The temporary deformation of 2017 continues: While it may seem that this season of Saturday Night Live began a long time ago, this is only the seventh episode. As presenter, Saoirse Ronan performed well, although this is a show in which she served as a set instead of real lead in most of the sketches. Nothing suggested that the program was hiding her in any way, but the nature of the material meant that there were few opportunities for her to remain alone in the spotlight.
Regarding the material, SNL is moving to what feels like consciously foolish material to counteract the nation's stressful mood at this time. A few months ago, I would have suggested it was an unfortunate approach. Now? I appreciate the fact that there are opportunities to see something that has nothing to do with what fills the news on Twitter and newsletters full of comments. There is a lot of time for that. A little time for something else is a welcome respite.
As such, most of this week's selections are completely devoid of the current cultural context, with one important exception. This is what people will be talking about until James Franco receives next week.
Welcome To Hell
In 2013, this generation of SNL started a tradition with the brief "double bed" (Do It On My). After the great success of that piece, the incredibly attractive and catchy music videos with the majority of the female cast of the series became basic. Although he often has festive themes, he focused his attention on the current landscape of badual harbadment, demonstrating how anything but a recent phenomenon is.
It's a complementary piece to Cecily Strong's recent piece of "Weekend Update" in the Tiffany Haddish episode a few weeks ago as Claire's human resources representative. In both cases, the point of view is one of relief mixed with disbelief: there is appreciation for recognizing that there is a problem, and anger with those who think that this has just started recently. While not part of the central singing group, Melissa Villaseñor does a key job here playing several women throughout history who suffered in silence.
The most effective part comes near the end, where the group replies to the complainants that House Of Cards is now ruined. Comparing a Netflix program with the uncomfortable, often dangerous interactions that women experience on a daily basis (hopefully) turns off at least some who look at this sketch. As for the others? Well, we are likely to see more sketches on this subject in the coming weeks. SNL consistently serves as a voice on issues like this, and this season will undoubtedly have more to say.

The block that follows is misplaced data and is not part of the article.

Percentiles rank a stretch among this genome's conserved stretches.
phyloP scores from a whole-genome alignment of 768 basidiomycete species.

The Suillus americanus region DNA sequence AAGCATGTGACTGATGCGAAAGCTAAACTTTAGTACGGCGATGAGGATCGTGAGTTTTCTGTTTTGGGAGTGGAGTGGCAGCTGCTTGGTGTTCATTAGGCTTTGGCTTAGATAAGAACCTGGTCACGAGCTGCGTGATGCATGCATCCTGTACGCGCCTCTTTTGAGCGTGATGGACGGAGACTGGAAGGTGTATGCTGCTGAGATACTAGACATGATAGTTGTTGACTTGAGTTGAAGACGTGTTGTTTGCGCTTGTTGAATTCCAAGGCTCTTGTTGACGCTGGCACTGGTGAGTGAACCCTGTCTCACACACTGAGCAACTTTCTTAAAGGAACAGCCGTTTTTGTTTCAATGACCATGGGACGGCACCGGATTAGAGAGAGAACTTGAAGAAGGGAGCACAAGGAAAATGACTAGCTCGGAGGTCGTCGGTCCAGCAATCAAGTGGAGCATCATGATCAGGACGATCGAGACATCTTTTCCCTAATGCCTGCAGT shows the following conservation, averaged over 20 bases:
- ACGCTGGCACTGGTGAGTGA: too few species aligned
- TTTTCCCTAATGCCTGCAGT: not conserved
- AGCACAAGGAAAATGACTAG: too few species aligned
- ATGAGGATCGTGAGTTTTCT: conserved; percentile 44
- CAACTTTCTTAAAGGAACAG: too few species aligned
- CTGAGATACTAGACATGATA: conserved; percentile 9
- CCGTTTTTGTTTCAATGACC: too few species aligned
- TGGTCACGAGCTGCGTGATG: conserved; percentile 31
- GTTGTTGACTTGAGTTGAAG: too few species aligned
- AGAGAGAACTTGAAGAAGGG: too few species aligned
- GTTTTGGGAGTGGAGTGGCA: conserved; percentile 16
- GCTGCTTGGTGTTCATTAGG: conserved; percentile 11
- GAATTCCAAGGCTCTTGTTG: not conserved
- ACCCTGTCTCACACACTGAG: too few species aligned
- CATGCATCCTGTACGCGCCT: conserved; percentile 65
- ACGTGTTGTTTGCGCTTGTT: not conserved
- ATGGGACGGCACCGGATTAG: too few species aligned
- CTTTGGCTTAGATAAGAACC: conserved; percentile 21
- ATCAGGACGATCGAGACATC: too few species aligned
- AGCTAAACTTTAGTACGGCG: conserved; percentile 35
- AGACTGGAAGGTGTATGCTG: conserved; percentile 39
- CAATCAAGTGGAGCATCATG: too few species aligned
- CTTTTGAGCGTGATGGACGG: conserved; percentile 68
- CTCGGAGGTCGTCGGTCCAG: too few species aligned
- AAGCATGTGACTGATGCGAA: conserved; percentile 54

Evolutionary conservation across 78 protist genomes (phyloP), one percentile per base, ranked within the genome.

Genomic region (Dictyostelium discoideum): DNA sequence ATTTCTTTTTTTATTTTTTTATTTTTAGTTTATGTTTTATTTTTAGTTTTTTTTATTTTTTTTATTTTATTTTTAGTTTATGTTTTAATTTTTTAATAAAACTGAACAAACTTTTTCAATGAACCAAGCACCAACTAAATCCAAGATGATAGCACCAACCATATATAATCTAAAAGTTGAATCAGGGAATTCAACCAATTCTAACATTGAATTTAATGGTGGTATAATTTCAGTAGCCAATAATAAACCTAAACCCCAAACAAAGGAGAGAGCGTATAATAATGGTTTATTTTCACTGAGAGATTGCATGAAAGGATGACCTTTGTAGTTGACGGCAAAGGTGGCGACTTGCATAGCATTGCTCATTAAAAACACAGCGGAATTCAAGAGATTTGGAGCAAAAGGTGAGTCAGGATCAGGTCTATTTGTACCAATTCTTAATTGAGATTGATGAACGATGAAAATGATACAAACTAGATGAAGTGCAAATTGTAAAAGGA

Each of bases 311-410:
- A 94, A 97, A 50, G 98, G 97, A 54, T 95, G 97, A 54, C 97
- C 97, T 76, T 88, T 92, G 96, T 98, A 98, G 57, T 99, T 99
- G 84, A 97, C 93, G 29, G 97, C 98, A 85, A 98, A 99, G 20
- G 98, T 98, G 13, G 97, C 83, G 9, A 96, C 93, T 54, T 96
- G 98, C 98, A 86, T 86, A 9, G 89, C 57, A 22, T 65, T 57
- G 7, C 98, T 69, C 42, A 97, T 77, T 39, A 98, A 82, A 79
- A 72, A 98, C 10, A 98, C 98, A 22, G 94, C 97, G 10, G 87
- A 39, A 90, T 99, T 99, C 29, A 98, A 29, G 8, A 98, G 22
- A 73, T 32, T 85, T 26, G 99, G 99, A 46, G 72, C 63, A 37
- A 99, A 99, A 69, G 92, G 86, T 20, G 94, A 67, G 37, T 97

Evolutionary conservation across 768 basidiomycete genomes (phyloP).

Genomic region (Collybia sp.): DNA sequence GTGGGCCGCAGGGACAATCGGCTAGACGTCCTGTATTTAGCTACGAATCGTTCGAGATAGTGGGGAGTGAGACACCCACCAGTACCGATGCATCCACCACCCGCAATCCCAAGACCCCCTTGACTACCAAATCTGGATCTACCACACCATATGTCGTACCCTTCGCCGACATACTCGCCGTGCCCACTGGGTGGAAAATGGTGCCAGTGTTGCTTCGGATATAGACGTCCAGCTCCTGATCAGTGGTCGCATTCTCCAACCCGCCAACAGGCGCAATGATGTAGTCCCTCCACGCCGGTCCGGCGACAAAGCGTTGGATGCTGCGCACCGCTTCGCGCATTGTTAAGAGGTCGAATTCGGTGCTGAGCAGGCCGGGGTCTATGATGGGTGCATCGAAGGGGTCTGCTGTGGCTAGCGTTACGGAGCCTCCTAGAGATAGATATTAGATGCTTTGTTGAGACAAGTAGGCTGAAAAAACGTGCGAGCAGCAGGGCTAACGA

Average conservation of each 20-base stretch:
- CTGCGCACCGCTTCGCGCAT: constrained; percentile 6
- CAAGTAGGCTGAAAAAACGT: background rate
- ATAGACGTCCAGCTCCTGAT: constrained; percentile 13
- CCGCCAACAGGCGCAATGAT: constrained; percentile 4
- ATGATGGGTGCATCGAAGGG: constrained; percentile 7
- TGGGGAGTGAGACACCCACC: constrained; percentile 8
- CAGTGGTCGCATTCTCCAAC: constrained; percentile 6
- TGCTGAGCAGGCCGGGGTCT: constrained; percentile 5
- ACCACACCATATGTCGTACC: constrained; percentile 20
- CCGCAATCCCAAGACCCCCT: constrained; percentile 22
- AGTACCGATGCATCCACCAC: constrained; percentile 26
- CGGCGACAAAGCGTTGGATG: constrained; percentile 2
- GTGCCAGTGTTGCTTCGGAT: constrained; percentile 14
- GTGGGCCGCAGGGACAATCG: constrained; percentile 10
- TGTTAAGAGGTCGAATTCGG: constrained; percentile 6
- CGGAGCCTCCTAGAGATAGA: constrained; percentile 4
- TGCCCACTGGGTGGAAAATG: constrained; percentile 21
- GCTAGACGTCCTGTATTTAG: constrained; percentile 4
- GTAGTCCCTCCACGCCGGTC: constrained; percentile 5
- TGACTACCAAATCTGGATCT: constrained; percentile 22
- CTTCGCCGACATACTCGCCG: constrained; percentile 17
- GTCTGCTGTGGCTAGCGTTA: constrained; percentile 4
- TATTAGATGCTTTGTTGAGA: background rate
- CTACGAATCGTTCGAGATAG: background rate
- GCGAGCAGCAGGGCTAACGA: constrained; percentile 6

I think we all have certain premises that make us tickle without end Even if the premise is not pioneering, and the execution is nothing extraordinary, it still makes us laugh. For me, the sub-genre of the "everyone in the cast brings their best joke to the premise table" is always a winner, because it emphasizes the overall nature of the show and creates a healthy form of competition on the screen where they all try to be the strongest link. These usually take the form of movie audition sketches (ie, what would happen if Prince tried Star Wars ), but here, they are ordinary citizens that we all probably recognize from our personal shopping experiences.
Now, there's literally no way in this sketch other than "absolute badaults badaulting the perpetually employed employee of Mikey Day." And yet, there is a lot of background history crammed into this set of witty phrases. There is no dramatic construction towards a particular moment: instead, the accumulation of characters creates a snapshot of a day in the life of someone whose day is always the same. Even if Day's character has not seen a particular individual before, he has seen THAT TYPE of person before. That makes him implacably effective in his work and also incredibly cynical with the world around him. It also makes a very fun sketch.
Full description: I love Pete Davidson, and I hate Chad. This character never worked for me … until now. Making this guy say "OK" with a monotonous voice led the others to hysteria and led me to press Fast Forward on the DVR. Like "Californians", it was something I just accepted about the program, understanding that not everything would attract me. (Neither should I!)
The "less is more" approach makes Chad meaning for me for the first time. By making him something that others react to instead of the main motivation for action, Davidson's clumsy energy becomes a catalyst for others to become absolutely scoundrels. All those who bet on a lunch with Chad get some good comments, especially in relation to the impression of Chad by Jim Carrey as The Grinch. ("Oh Jesus Christ, this place is going to explode!", Says the character of Cecily Strong, reacting as if a literal bomb was about to explode). If this is how SNL uses Chad in the future, this would be an excellent way to get Davidson's attention in the sketches, as it appears in "Update".